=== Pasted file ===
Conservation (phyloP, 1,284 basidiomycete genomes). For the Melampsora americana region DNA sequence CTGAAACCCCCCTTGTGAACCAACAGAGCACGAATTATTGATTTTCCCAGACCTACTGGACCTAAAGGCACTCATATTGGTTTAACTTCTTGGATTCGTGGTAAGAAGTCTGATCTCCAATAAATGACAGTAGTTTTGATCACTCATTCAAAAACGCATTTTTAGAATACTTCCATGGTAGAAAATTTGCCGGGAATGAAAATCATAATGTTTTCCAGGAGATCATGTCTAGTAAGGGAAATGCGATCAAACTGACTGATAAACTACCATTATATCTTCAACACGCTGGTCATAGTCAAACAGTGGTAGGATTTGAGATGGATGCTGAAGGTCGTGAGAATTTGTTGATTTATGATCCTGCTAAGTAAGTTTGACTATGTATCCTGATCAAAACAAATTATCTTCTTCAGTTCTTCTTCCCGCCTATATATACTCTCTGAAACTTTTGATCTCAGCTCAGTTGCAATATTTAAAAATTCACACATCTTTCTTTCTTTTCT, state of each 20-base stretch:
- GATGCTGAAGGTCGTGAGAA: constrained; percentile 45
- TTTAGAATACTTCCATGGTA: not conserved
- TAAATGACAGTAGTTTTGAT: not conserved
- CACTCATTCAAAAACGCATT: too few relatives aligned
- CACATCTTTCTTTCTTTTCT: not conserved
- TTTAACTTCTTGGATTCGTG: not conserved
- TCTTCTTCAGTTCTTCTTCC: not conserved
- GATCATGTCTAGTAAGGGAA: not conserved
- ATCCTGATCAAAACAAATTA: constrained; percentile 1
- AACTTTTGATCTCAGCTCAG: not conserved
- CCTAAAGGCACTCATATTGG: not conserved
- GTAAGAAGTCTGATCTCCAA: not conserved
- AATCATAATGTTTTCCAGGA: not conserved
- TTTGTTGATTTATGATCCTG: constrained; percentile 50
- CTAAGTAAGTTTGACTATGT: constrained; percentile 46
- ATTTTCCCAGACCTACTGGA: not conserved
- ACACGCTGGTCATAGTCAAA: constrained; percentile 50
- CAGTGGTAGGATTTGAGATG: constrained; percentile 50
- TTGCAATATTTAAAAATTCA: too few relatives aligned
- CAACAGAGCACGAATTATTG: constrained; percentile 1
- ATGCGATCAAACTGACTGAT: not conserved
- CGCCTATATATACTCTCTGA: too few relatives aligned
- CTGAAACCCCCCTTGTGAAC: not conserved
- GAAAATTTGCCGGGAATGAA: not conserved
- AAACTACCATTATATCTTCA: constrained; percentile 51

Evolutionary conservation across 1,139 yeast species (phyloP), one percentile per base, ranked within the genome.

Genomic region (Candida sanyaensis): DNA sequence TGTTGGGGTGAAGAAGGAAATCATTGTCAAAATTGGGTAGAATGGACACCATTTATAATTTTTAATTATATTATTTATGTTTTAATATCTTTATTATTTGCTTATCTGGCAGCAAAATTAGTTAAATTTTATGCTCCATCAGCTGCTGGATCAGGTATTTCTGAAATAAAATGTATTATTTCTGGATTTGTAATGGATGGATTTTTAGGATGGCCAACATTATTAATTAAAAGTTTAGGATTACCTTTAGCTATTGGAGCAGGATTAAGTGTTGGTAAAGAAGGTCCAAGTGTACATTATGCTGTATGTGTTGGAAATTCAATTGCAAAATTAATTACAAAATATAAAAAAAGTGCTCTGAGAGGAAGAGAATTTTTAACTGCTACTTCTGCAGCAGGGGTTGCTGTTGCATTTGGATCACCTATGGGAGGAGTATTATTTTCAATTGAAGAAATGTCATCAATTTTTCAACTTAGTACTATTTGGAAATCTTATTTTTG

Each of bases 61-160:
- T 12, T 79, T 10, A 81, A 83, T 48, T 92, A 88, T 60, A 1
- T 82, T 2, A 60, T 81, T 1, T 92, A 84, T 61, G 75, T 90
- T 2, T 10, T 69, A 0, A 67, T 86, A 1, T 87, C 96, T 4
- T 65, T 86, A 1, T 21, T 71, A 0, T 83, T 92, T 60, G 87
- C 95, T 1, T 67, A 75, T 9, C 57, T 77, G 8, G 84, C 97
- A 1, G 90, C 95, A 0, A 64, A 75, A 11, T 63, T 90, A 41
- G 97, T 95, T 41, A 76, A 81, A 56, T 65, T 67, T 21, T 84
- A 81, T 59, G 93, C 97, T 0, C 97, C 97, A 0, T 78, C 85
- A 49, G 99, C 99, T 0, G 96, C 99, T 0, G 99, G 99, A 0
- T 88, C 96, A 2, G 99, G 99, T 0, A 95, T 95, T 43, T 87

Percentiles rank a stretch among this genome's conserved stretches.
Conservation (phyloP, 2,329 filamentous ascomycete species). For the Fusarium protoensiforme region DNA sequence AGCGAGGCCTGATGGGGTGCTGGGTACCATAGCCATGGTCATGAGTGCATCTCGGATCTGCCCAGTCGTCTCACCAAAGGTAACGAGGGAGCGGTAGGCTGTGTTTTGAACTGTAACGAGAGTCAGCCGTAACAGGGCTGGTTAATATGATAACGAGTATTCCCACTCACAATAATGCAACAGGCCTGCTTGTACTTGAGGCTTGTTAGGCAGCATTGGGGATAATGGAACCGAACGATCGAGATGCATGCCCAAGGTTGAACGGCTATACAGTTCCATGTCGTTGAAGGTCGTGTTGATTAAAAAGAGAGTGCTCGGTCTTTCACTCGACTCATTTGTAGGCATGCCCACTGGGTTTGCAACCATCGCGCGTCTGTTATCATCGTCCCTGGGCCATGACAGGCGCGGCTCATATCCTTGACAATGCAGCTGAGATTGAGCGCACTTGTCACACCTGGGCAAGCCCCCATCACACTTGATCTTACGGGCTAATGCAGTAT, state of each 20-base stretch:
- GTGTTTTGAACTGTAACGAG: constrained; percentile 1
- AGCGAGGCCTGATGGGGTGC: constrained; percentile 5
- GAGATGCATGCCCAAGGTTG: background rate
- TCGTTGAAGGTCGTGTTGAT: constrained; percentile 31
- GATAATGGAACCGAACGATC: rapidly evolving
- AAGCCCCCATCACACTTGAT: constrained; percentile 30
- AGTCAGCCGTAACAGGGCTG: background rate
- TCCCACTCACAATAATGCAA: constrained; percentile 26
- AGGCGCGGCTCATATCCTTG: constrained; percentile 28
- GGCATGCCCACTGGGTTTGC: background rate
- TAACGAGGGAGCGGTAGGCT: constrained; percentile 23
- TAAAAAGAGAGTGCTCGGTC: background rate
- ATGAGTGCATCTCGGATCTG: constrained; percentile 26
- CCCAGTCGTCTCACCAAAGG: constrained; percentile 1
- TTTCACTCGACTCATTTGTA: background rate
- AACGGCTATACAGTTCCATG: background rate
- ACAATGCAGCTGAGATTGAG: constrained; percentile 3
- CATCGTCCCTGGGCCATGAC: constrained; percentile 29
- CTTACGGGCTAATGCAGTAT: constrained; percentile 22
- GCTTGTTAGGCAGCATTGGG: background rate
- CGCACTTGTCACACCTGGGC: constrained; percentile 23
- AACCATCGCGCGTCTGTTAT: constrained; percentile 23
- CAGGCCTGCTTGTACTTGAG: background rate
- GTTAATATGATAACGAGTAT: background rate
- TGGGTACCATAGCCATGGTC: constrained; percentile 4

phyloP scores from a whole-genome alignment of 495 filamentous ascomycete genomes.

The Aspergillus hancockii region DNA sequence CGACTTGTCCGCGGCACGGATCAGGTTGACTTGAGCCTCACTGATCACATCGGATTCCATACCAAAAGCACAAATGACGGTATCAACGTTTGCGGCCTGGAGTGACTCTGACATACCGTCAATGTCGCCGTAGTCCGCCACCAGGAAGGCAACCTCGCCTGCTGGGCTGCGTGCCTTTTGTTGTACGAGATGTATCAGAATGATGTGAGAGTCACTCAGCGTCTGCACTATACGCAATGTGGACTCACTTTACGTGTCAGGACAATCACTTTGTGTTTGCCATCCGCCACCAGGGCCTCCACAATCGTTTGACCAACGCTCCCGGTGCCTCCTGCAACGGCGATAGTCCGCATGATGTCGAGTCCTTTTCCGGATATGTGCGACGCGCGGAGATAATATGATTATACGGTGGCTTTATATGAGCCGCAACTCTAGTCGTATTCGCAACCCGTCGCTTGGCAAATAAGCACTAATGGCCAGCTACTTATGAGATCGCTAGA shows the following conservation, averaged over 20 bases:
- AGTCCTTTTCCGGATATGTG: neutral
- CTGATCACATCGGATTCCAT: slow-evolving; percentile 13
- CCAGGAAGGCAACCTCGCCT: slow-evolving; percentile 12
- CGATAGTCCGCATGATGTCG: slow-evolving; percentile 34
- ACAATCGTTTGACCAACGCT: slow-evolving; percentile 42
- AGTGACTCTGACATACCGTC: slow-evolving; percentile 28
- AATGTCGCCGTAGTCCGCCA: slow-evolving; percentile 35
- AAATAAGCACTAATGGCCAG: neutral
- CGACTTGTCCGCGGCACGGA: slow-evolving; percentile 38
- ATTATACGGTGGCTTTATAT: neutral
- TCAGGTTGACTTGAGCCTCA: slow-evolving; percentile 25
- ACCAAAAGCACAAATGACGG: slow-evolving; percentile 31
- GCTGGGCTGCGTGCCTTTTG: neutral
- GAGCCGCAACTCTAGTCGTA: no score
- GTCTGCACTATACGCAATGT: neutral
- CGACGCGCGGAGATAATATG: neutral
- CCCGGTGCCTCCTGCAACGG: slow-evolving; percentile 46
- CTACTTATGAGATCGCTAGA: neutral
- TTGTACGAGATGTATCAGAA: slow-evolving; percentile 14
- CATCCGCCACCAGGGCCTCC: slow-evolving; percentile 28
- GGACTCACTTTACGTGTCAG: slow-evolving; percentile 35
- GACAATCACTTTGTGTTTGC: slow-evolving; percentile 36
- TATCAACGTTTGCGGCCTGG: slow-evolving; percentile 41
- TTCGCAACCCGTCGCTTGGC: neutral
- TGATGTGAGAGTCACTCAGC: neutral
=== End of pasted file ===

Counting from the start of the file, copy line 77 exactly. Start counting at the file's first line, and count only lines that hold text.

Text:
- CGACTTGTCCGCGGCACGGA: slow-evolving; percentile 38